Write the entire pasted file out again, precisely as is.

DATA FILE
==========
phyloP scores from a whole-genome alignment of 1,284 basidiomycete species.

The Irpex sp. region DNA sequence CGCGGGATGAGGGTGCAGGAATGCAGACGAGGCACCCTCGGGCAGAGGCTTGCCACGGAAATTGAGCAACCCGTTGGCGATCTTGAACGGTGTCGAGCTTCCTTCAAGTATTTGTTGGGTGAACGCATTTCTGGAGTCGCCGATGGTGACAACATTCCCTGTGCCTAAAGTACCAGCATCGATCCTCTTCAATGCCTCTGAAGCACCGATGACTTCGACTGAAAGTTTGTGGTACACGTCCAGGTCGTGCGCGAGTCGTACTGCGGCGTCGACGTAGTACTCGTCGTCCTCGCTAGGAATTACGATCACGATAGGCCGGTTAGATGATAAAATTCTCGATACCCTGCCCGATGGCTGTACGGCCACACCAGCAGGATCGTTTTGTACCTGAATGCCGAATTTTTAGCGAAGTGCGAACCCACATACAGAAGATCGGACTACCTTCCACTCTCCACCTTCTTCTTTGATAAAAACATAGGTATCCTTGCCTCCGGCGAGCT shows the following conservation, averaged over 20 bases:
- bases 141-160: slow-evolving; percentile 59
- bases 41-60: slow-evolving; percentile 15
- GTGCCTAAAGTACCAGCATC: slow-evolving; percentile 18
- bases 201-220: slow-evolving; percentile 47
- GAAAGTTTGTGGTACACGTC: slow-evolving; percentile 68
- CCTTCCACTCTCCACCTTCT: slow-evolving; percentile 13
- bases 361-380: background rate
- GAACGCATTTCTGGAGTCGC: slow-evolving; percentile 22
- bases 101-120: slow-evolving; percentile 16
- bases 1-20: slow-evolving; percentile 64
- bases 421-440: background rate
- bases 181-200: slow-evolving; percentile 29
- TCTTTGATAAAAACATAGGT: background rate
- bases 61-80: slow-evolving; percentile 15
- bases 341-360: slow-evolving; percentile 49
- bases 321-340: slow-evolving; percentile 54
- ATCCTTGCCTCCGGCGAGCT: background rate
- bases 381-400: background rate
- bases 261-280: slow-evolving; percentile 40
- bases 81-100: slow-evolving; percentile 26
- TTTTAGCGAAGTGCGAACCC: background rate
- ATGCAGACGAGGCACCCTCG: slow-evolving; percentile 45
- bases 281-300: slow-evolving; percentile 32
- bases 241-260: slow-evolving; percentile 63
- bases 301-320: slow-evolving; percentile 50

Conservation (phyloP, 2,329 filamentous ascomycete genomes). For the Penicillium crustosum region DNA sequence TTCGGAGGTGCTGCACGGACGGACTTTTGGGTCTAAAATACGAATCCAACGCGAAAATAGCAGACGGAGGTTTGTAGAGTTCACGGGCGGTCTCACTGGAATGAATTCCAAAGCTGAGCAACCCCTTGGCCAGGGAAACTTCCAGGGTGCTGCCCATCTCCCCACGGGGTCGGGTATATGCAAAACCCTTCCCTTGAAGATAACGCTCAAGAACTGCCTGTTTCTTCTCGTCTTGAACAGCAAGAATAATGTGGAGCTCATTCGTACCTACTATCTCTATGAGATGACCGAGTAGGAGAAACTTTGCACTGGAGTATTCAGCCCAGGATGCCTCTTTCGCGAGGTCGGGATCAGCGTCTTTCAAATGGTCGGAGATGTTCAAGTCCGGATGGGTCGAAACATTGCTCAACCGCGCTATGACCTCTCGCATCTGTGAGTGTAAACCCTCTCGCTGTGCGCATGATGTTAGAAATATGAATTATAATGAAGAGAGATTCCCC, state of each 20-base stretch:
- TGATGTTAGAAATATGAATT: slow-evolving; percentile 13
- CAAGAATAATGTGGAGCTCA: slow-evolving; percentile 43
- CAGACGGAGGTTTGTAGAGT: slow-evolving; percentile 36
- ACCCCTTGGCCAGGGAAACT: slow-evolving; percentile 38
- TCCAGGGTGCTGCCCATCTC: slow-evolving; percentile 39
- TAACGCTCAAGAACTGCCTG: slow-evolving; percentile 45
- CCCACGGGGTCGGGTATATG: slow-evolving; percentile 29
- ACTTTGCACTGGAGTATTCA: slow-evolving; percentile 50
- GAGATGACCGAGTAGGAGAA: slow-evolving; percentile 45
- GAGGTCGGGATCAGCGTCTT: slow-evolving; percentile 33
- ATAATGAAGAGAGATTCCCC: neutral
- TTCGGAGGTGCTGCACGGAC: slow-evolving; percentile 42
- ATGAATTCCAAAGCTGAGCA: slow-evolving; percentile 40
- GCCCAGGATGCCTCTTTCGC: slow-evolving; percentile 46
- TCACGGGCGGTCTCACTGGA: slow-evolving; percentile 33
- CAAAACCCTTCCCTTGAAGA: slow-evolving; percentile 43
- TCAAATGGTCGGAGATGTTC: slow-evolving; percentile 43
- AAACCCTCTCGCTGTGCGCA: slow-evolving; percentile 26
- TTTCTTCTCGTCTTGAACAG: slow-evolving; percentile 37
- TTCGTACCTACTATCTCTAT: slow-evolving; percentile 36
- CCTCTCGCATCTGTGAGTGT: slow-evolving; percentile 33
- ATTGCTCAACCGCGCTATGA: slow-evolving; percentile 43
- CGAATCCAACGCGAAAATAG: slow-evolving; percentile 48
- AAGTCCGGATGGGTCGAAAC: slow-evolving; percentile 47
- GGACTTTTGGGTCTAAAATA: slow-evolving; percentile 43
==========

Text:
phyloP scores from a whole-genome alignment of 1,284 basidiomycete species.

The Irpex sp. region DNA sequence CGCGGGATGAGGGTGCAGGAATGCAGACGAGGCACCCTCGGGCAGAGGCTTGCCACGGAAATTGAGCAACCCGTTGGCGATCTTGAACGGTGTCGAGCTTCCTTCAAGTATTTGTTGGGTGAACGCATTTCTGGAGTCGCCGATGGTGACAACATTCCCTGTGCCTAAAGTACCAGCATCGATCCTCTTCAATGCCTCTGAAGCACCGATGACTTCGACTGAAAGTTTGTGGTACACGTCCAGGTCGTGCGCGAGTCGTACTGCGGCGTCGACGTAGTACTCGTCGTCCTCGCTAGGAATTACGATCACGATAGGCCGGTTAGATGATAAAATTCTCGATACCCTGCCCGATGGCTGTACGGCCACACCAGCAGGATCGTTTTGTACCTGAATGCCGAATTTTTAGCGAAGTGCGAACCCACATACAGAAGATCGGACTACCTTCCACTCTCCACCTTCTTCTTTGATAAAAACATAGGTATCCTTGCCTCCGGCGAGCT shows the following conservation, averaged over 20 bases:
- bases 141-160: slow-evolving; percentile 59
- bases 41-60: slow-evolving; percentile 15
- GTGCCTAAAGTACCAGCATC: slow-evolving; percentile 18
- bases 201-220: slow-evolving; percentile 47
- GAAAGTTTGTGGTACACGTC: slow-evolving; percentile 68
- CCTTCCACTCTCCACCTTCT: slow-evolving; percentile 13
- bases 361-380: background rate
- GAACGCATTTCTGGAGTCGC: slow-evolving; percentile 22
- bases 101-120: slow-evolving; percentile 16
- bases 1-20: slow-evolving; percentile 64
- bases 421-440: background rate
- bases 181-200: slow-evolving; percentile 29
- TCTTTGATAAAAACATAGGT: background rate
- bases 61-80: slow-evolving; percentile 15
- bases 341-360: slow-evolving; percentile 49
- bases 321-340: slow-evolving; percentile 54
- ATCCTTGCCTCCGGCGAGCT: background rate
- bases 381-400: background rate
- bases 261-280: slow-evolving; percentile 40
- bases 81-100: slow-evolving; percentile 26
- TTTTAGCGAAGTGCGAACCC: background rate
- ATGCAGACGAGGCACCCTCG: slow-evolving; percentile 45
- bases 281-300: slow-evolving; percentile 32
- bases 241-260: slow-evolving; percentile 63
- bases 301-320: slow-evolving; percentile 50

Conservation (phyloP, 2,329 filamentous ascomycete genomes). For the Penicillium crustosum region DNA sequence TTCGGAGGTGCTGCACGGACGGACTTTTGGGTCTAAAATACGAATCCAACGCGAAAATAGCAGACGGAGGTTTGTAGAGTTCACGGGCGGTCTCACTGGAATGAATTCCAAAGCTGAGCAACCCCTTGGCCAGGGAAACTTCCAGGGTGCTGCCCATCTCCCCACGGGGTCGGGTATATGCAAAACCCTTCCCTTGAAGATAACGCTCAAGAACTGCCTGTTTCTTCTCGTCTTGAACAGCAAGAATAATGTGGAGCTCATTCGTACCTACTATCTCTATGAGATGACCGAGTAGGAGAAACTTTGCACTGGAGTATTCAGCCCAGGATGCCTCTTTCGCGAGGTCGGGATCAGCGTCTTTCAAATGGTCGGAGATGTTCAAGTCCGGATGGGTCGAAACATTGCTCAACCGCGCTATGACCTCTCGCATCTGTGAGTGTAAACCCTCTCGCTGTGCGCATGATGTTAGAAATATGAATTATAATGAAGAGAGATTCCCC, state of each 20-base stretch:
- TGATGTTAGAAATATGAATT: slow-evolving; percentile 13
- CAAGAATAATGTGGAGCTCA: slow-evolving; percentile 43
- CAGACGGAGGTTTGTAGAGT: slow-evolving; percentile 36
- ACCCCTTGGCCAGGGAAACT: slow-evolving; percentile 38
- TCCAGGGTGCTGCCCATCTC: slow-evolving; percentile 39
- TAACGCTCAAGAACTGCCTG: slow-evolving; percentile 45
- CCCACGGGGTCGGGTATATG: slow-evolving; percentile 29
- ACTTTGCACTGGAGTATTCA: slow-evolving; percentile 50
- GAGATGACCGAGTAGGAGAA: slow-evolving; percentile 45
- GAGGTCGGGATCAGCGTCTT: slow-evolving; percentile 33
- ATAATGAAGAGAGATTCCCC: neutral
- TTCGGAGGTGCTGCACGGAC: slow-evolving; percentile 42
- ATGAATTCCAAAGCTGAGCA: slow-evolving; percentile 40
- GCCCAGGATGCCTCTTTCGC: slow-evolving; percentile 46
- TCACGGGCGGTCTCACTGGA: slow-evolving; percentile 33
- CAAAACCCTTCCCTTGAAGA: slow-evolving; percentile 43
- TCAAATGGTCGGAGATGTTC: slow-evolving; percentile 43
- AAACCCTCTCGCTGTGCGCA: slow-evolving; percentile 26
- TTTCTTCTCGTCTTGAACAG: slow-evolving; percentile 37
- TTCGTACCTACTATCTCTAT: slow-evolving; percentile 36
- CCTCTCGCATCTGTGAGTGT: slow-evolving; percentile 33
- ATTGCTCAACCGCGCTATGA: slow-evolving; percentile 43
- CGAATCCAACGCGAAAATAG: slow-evolving; percentile 48
- AAGTCCGGATGGGTCGAAAC: slow-evolving; percentile 47
- GGACTTTTGGGTCTAAAATA: slow-evolving; percentile 43